Calling your products ‘Exceptional’ is a bold move. One which American independent bottler Sutcliffe and Son has proudly done.
The company was founded by Don Sutcliffe and Willie Phillips. Sutcliffe has worked in the spirits industry for 35 years and Phillips is a former Managing Director of Macallan.
So its fair to say they should know exceptional when they see it.
One of three whiskies in Sutcliffe & Son’s Exceptional series, the Exceptional Blend contains grain from North British, Strathclyde and Cameronbridge distilleries with an additional 11 malt whiskies, including some from Kininvie and some 30-year-old Macallan (no surprise considering Willie Phillips involvement)
There are three products in the Sutcliffe & Son core range: The Exceptional Grain, The Exceptional Malt and The Exceptional Blend. Each one is vatting of whiskies from several different distilleries which are then married together in sherry casks and bottled at 43% ABV.
To their immense credit The Exceptional are very transparent (a rare thing when it comes to the whisky world and especially regarding the dark arts of blending…) when it comes to the contents of the bottle. According to their website the Exceptional Blend contains:
Loch Lomond – 6yo
North British – 9yo & 14yo
Strathclyde – 20yo
Carsebridge – 33yo
Cameronbridge – 34yo
Glenfarclas – 8yo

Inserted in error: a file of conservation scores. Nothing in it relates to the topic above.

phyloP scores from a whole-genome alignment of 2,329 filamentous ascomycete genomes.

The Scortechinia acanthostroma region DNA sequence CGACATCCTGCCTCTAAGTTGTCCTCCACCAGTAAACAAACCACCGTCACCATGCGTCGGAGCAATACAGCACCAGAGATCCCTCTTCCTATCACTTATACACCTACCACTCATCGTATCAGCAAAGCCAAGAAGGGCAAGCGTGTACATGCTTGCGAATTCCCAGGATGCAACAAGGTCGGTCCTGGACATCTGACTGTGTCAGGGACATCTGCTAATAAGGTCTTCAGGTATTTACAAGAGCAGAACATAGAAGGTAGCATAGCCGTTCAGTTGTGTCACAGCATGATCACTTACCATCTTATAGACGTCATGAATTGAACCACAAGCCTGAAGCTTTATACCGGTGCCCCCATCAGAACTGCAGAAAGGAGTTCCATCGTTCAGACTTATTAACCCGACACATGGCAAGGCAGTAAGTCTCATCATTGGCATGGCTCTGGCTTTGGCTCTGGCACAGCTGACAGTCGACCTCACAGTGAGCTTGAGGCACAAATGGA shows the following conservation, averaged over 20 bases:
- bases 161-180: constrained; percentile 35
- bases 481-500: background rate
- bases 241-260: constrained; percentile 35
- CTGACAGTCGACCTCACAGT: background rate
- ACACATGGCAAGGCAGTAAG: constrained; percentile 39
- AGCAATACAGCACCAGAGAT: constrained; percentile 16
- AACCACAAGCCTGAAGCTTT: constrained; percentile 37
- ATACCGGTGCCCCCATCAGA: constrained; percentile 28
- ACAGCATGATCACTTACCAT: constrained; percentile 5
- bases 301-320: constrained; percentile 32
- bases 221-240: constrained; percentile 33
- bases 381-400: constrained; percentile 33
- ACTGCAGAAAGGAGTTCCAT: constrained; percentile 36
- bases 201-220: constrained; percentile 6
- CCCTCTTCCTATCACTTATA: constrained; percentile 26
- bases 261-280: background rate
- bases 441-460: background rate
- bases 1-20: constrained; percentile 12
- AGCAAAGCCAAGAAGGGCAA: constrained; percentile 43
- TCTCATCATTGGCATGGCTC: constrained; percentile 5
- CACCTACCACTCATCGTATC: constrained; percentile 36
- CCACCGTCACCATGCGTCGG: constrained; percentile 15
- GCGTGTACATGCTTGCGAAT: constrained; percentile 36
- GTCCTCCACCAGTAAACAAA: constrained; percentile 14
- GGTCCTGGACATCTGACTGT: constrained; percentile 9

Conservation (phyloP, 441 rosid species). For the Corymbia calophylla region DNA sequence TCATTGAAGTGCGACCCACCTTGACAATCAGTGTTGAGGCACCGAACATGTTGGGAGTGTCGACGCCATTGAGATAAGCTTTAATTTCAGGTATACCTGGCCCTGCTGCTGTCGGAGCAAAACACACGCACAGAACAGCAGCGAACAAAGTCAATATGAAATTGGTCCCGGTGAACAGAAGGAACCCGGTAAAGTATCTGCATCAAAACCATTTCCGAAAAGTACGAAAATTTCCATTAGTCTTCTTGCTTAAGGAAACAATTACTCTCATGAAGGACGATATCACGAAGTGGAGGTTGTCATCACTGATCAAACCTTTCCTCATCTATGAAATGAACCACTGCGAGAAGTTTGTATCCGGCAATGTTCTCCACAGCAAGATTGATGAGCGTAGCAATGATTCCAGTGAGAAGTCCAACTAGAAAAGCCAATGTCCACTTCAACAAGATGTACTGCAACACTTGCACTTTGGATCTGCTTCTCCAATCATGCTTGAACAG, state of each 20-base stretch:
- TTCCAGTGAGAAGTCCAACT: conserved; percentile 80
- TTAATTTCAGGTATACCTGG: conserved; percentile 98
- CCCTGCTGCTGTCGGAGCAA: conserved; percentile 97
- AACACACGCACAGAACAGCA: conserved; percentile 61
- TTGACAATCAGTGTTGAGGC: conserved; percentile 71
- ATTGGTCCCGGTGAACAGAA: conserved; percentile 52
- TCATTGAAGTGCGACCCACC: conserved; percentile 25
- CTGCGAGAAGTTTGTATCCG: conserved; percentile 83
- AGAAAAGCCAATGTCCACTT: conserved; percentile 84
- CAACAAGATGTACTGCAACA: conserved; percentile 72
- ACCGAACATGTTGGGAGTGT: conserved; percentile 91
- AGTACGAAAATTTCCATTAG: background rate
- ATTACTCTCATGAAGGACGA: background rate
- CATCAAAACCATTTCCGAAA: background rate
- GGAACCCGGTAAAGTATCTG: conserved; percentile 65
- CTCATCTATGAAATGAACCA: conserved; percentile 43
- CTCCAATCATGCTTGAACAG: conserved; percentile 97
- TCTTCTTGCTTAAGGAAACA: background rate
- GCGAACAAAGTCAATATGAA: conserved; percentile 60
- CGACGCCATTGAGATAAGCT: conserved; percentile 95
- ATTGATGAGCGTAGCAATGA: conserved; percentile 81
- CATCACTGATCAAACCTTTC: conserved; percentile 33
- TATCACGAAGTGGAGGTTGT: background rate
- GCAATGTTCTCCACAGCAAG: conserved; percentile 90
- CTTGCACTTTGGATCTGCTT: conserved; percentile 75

A vatted barrel of 3 very special (William Grant owned) Speyside Distilleries – 8yo Allt-a-Bhainne – 8yo
Westport – 14yo
Ben Nevis – 12yo, 20yo & 21yo
Glenallachie – 22yo
Auchroisk – 22yo. Speyside Distillery 8yo. Macallan- 30yo
Today we will be focusing on the Exceptional Blend. Will the exceptional ingredients make for an exceptional dram?
The Exceptional Blend (Batch 1), IB (Sutcliffe & Sons), 43%abv, sourced via sample swap, (available here)
Appearance: Light golden straw, long thick and slow legs.
Nose: Wafts of vanilla intermingle with some slight orangey notes and a sprinkling of cinder toffee. There is an element of soft tobacco and distant redcurrant, which fades to leave a very gentle woodiness and a soft ginger, theres a sweet fruity not reminiscent of grilled ruby grapefruit sprinkled with brown sugar.
Palate: The palate is softer and quite understated. There is not a massive depth here but thats doesn’t mean its not satisfying. The vanilla is still here but it becomes very buttery indeed in the mouth. The soft ginger returns alongside a slight nuttiness and a few sultanas. There is a faint but quite perceptible sweet white wine feeling as we move to the finish.
Finish: Kiwi fruit, soft spice and gentle wood fade underneath some nutty and malty elements. Theres a slight upturn in spice from the grain here but its rather minimal and not to any detriment.
I must admit to being very impressed with this. For £80 (ish) it is going to face stiff competition at that price point, however considering the component malts (including, but not limited to, the 30 yo Macallan to say the least) then I dare say it isn’t bad value for what you are getting.
It’s just a matter of what else you can get for the same price that may be slightly off putting to some.
As with all blends there’s a limit on depth and complexity but there’s quite a lot of good things going on here, enough to keep interest and make far a pleasant dram indeed.
Thanks to Tobias Piwek from BarleyMania for the sample. He was kind enough to send me samples of not only the Exceptional Blend, but also the Exceptional Grain and The Exceptional Malt. Look out for reviews of these in future
Find many more tasting notes and whisky news in the Amateur Drammers Archives.
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